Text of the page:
A Courteous Contrararian

Predestination 4

Written By: Jon Jaroszewski - Jan• 21•15

We’ve been in Ephesians 1, looking at the pronouns.

I’ve put forth the idea that when Paul writes “you,” he means us. Not so hard to swallow. The hard part of that idea is that when he uses a word that means the opposite of “you,” he doesn’t mean us. He means himself and the rest of the predestined. Not always, but at least in two extended passages.

Whenever we read “we” or “us” we read ourselves into the verse, after all the Bible is for us. Especially when the text says we have been pre-chosen, we have been blessed, etc. It’s hard to write ourselves out of such a passage.

But I’ve claimed the pronoun pattern forces us to a different conclusion. Let’s review the pronouns in early Ephesians 1.

Verse 1                                                                                                                                Verse 2: you                                                                                                                      Verses 3-12: our, us, us, us, us, us, we, us, us, we                                                 Verse 13: you, you, your, you, you

Pretty dramatic. Let’s take a closer look at verse 13. And you were also included in Christ when you heard the message of truth, the gospel of your salvation. When you believed, you were marked in him with a seal, the promised Holy Spirit. (NIV)

That’s good! We believe this. We believe that when we believed, the Holy Spirit came to indwell us. And don’t all of us know we have been marked by it?

But what about Paul and all the people included in “we” or “us?” Weren’t they also indwelt? If he and they were, why switch to “and you” before he talks about it? This logic is valid whether you agree with me as to whom “us” refers, or whether you would still insist that we means all of us: Paul and you and me.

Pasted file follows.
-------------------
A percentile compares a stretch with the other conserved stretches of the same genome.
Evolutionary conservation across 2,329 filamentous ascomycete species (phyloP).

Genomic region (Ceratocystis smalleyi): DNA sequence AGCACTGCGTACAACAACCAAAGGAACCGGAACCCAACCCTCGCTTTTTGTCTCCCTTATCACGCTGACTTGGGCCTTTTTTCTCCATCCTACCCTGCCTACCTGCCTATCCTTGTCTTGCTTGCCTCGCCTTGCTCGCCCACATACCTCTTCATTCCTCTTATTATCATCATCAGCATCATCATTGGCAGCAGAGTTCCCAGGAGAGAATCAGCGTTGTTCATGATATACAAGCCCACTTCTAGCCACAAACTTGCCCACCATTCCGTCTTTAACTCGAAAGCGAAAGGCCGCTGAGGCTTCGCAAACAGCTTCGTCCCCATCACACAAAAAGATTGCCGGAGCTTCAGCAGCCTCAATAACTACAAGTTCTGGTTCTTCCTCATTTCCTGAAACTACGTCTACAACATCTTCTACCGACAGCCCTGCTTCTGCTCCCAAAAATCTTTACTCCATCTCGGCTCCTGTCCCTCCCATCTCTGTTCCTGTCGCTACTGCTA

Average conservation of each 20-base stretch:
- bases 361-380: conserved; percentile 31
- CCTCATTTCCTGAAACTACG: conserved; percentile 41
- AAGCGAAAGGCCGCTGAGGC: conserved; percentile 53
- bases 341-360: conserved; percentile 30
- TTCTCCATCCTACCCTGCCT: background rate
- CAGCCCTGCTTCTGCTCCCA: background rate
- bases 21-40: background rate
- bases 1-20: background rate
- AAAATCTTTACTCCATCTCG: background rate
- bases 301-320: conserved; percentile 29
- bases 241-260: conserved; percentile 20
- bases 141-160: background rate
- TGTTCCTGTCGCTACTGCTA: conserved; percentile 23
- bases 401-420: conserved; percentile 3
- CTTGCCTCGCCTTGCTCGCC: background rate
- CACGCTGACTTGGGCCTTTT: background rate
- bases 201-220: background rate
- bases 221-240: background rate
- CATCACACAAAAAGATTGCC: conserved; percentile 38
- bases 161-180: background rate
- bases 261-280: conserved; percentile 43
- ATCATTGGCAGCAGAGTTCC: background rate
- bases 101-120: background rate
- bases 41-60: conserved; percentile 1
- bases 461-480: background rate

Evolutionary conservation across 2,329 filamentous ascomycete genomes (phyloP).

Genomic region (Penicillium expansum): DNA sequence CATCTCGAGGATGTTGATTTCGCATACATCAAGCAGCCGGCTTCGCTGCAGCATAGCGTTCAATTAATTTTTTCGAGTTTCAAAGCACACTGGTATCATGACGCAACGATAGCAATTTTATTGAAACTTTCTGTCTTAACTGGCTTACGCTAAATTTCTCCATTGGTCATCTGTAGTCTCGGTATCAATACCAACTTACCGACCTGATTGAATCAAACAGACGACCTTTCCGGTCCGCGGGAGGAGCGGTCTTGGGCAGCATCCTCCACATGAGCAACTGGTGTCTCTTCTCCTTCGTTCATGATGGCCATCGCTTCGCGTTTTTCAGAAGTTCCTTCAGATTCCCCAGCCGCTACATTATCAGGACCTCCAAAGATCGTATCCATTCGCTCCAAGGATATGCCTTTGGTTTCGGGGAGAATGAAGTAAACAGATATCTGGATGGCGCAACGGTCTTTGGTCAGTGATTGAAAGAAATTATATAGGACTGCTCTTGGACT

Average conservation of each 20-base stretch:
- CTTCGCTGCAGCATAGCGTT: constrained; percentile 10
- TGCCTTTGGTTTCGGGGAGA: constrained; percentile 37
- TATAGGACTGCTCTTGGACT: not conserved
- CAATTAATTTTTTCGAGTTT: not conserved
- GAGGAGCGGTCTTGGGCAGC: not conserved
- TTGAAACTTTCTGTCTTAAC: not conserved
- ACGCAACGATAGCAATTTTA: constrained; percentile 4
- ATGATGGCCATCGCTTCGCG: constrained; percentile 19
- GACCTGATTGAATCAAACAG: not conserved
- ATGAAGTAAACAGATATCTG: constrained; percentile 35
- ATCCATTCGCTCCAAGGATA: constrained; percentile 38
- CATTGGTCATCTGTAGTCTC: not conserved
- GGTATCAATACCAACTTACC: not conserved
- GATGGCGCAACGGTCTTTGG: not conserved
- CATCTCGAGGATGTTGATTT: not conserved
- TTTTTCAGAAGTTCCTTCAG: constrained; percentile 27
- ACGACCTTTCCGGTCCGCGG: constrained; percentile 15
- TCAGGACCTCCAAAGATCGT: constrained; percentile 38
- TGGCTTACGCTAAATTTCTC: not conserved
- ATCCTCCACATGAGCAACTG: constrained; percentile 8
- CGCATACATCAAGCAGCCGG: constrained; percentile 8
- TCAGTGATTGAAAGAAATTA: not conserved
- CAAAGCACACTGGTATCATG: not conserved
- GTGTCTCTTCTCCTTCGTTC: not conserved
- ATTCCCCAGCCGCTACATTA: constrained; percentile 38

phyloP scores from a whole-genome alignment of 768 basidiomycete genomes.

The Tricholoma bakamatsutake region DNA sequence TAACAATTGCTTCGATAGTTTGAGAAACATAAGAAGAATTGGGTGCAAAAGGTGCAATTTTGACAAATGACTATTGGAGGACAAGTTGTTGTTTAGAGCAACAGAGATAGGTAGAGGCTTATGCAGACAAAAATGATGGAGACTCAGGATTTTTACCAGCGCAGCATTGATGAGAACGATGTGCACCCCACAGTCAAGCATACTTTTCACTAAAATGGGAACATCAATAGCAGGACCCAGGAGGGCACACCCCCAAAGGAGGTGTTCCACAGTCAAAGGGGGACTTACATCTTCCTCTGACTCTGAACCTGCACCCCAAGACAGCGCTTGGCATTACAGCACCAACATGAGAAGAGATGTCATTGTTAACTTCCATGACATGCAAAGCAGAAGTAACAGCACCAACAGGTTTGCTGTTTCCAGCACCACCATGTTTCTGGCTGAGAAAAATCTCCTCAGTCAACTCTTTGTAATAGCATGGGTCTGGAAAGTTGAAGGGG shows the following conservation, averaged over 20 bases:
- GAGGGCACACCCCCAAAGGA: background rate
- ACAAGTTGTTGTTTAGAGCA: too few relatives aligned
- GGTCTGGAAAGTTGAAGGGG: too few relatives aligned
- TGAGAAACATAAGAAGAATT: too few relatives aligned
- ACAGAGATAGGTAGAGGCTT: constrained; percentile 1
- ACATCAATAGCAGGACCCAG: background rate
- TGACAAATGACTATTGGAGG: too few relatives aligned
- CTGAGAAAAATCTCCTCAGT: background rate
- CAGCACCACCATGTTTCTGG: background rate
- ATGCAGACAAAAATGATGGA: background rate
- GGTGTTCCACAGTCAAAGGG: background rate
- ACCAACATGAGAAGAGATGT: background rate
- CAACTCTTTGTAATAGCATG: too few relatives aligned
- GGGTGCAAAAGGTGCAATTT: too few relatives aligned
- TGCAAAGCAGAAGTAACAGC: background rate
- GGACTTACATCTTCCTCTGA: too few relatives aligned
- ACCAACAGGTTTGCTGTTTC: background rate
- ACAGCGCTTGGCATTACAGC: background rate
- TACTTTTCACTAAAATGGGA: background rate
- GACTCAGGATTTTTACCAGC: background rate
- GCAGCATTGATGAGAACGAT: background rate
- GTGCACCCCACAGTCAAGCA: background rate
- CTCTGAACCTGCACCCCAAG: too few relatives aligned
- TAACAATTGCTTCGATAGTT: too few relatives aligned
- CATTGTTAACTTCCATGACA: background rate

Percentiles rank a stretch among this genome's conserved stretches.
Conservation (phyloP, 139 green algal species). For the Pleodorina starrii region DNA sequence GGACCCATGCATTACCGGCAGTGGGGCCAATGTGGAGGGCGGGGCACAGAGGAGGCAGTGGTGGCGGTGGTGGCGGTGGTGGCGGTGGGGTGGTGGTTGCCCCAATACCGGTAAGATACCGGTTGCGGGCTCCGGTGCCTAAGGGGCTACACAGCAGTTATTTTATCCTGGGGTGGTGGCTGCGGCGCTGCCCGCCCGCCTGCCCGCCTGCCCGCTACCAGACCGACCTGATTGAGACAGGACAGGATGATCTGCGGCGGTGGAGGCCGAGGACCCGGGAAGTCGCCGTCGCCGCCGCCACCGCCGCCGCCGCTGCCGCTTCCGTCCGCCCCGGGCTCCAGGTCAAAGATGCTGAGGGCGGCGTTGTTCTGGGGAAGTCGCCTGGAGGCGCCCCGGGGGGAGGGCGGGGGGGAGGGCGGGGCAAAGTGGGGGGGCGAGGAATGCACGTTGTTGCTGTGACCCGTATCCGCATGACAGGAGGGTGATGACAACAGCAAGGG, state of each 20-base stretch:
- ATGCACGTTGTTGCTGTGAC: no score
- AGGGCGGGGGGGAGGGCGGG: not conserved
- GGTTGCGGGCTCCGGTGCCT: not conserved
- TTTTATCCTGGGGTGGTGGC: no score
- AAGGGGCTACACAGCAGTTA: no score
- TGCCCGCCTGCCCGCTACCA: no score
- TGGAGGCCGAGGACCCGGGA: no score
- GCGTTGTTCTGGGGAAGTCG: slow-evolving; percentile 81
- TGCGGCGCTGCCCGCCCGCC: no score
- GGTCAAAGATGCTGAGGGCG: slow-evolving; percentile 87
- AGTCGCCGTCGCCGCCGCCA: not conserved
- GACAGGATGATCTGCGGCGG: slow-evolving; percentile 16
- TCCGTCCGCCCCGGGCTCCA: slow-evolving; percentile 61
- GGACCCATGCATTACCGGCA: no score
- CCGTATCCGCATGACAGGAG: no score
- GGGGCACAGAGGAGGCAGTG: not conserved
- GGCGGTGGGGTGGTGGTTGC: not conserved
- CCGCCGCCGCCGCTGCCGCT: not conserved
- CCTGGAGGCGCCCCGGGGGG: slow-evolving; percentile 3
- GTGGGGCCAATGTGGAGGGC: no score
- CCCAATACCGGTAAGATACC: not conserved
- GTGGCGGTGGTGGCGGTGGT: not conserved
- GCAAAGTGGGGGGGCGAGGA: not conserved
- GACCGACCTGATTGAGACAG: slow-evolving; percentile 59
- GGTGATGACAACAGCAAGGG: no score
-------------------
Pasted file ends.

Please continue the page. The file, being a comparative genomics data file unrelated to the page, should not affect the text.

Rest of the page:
If Paul means all of us, why the distinction of suddenly switching to “you” midstream unless he was saying (God forbid) that “they” weren’t indwelt by the Spirit but “(the new) we” were. If they weren’t indwelt by the Spirit, how could we trust their teachings and counsel. If they were indwelt, then “(the old) we” is a different group than the group “you.” “You” means us, just like we’ve always assumed, but “we” means them – the predestined.

If this is true, it would be terrifying to some. I know the predestined are secure in their salvation because it was foreordained, but what about us? We made a weak human decision to follow Jesus. The thought occurred to Paul. It was the first thing that occurred to him.

In the very next sentence he gives the “you also” people reassurance. We have been sealed by the Holy Spirit. How do I know that my weak decision was valid and true? You have been sealed. You are safe and secure. And what a seal! The promised Holy Spirit.

Paul elaborates in verse 14. who is a deposit guaranteeing our inheritance until the redemption of those who are God’s possession – to the praise of his glory. (NIV) The Holy Spirit gives us a guaranty. that’s how we can be sure. And even if that other group was predestined, we are still God’s possession.  

More next time.


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